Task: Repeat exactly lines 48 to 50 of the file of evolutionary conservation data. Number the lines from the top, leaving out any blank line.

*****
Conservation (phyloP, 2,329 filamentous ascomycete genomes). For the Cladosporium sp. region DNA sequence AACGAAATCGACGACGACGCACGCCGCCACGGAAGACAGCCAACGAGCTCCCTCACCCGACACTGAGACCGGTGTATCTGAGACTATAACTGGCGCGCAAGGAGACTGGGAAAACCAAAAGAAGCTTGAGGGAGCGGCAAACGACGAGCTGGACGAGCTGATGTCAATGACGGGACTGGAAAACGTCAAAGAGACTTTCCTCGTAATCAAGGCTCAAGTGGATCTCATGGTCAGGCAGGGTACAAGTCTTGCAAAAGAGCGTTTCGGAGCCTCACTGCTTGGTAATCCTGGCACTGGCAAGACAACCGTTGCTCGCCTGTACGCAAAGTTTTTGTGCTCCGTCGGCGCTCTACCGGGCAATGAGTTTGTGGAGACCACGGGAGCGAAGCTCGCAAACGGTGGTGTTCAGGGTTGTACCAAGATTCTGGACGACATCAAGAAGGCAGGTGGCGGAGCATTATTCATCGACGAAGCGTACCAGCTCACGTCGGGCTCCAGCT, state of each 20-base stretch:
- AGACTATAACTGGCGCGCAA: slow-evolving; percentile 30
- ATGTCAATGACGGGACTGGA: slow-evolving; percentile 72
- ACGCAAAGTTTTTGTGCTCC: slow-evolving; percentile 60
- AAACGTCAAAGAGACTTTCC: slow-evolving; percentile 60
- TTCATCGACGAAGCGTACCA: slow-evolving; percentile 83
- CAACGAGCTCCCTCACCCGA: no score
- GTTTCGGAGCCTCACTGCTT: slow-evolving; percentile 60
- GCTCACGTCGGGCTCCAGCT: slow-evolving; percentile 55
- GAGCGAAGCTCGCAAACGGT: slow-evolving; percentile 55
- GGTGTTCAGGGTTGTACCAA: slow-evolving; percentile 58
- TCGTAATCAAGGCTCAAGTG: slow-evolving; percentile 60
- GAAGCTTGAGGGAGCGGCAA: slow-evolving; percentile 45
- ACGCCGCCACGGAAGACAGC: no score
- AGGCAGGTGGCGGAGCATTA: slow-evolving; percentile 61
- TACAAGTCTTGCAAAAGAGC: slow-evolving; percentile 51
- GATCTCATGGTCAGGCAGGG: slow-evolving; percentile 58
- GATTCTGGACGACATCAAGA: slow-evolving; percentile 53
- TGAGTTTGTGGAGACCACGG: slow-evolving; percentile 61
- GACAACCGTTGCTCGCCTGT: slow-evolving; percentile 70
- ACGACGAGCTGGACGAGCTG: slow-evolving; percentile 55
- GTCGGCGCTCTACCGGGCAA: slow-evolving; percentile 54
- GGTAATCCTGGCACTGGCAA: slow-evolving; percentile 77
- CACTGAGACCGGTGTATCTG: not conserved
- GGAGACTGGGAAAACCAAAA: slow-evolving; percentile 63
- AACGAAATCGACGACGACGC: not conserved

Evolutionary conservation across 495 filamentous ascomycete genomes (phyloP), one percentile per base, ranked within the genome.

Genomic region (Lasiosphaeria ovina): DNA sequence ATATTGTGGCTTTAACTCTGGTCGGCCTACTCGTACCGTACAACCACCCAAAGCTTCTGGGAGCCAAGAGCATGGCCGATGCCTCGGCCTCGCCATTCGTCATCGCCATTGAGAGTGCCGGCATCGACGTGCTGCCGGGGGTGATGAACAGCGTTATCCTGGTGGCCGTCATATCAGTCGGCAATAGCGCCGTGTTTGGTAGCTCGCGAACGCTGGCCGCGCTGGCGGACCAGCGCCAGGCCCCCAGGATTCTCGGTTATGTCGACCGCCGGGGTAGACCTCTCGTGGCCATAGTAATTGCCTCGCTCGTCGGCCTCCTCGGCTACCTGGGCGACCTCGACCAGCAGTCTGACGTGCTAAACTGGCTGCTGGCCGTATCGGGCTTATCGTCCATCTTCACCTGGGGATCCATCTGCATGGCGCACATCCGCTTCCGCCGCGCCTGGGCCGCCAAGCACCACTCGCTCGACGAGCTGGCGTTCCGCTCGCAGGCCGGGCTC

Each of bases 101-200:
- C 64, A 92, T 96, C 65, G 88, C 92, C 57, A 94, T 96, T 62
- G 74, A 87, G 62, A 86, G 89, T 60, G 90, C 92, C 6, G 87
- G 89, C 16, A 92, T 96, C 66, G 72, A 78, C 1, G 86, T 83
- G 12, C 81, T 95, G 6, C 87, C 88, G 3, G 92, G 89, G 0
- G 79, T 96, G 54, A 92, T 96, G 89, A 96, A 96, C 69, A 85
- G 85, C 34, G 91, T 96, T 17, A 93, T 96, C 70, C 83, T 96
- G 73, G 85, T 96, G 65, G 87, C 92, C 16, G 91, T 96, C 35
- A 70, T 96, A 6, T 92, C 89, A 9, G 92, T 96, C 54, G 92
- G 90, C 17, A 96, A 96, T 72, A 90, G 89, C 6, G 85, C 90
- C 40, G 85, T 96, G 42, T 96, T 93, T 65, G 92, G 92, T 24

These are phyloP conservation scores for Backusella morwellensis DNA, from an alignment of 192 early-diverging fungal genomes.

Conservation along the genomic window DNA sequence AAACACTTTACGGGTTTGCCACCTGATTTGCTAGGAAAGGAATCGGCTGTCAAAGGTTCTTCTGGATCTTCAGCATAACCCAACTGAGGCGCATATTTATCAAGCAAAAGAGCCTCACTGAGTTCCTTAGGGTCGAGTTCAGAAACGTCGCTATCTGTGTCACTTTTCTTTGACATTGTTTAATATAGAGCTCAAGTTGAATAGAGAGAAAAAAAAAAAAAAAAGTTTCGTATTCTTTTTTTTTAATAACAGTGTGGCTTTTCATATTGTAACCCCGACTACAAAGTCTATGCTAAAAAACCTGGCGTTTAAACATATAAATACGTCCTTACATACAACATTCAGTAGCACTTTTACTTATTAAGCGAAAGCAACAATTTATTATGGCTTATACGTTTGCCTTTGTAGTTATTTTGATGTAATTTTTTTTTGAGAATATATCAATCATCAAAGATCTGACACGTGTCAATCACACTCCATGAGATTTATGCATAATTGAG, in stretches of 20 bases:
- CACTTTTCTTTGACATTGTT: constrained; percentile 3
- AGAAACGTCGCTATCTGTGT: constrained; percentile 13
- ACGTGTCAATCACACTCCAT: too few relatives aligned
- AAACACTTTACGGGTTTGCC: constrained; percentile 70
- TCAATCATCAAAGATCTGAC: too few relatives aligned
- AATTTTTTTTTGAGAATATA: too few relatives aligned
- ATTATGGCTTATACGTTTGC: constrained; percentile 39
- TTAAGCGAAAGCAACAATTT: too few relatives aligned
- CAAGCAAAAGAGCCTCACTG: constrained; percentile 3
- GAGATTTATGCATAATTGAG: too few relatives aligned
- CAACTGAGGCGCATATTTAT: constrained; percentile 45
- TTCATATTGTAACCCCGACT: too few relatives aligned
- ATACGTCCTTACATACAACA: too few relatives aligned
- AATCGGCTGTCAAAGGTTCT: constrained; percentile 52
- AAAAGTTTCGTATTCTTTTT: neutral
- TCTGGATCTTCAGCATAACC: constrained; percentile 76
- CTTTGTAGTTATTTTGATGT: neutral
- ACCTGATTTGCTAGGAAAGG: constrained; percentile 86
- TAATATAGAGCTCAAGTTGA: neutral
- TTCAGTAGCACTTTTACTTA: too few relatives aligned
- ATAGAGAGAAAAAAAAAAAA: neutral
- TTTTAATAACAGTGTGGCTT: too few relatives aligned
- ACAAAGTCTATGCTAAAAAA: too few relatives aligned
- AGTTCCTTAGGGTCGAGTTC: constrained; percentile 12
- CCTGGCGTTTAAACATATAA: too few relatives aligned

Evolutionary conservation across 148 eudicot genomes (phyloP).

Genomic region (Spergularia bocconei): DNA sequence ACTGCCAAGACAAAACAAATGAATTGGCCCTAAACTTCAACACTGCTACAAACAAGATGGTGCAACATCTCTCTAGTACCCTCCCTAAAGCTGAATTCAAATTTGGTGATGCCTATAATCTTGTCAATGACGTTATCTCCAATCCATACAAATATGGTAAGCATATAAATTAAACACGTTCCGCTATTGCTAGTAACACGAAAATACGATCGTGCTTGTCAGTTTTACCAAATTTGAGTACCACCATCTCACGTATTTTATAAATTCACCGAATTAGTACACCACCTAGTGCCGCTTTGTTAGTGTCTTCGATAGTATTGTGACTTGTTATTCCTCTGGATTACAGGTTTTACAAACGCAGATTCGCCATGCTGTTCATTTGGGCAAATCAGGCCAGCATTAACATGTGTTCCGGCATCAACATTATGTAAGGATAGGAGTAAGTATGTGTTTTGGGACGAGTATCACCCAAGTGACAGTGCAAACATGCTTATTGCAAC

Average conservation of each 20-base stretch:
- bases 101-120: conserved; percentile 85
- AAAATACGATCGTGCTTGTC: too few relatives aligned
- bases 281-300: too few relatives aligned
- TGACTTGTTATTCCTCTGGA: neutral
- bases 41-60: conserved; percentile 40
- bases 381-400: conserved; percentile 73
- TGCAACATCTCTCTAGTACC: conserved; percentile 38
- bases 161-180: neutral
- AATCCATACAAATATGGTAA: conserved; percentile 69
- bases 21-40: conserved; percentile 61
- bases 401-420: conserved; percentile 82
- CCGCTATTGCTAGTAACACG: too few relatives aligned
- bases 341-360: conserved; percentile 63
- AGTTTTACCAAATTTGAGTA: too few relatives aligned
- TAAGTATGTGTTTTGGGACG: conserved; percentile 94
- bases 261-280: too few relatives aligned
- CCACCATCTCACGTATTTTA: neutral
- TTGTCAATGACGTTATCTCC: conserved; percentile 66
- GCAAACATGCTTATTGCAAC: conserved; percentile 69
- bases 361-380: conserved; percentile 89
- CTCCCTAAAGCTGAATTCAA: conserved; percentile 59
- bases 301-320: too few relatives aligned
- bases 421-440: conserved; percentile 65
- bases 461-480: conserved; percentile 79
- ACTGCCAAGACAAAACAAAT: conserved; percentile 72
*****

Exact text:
- ATTATGGCTTATACGTTTGC: constrained; percentile 39
- TTAAGCGAAAGCAACAATTT: too few relatives aligned
- CAAGCAAAAGAGCCTCACTG: constrained; percentile 3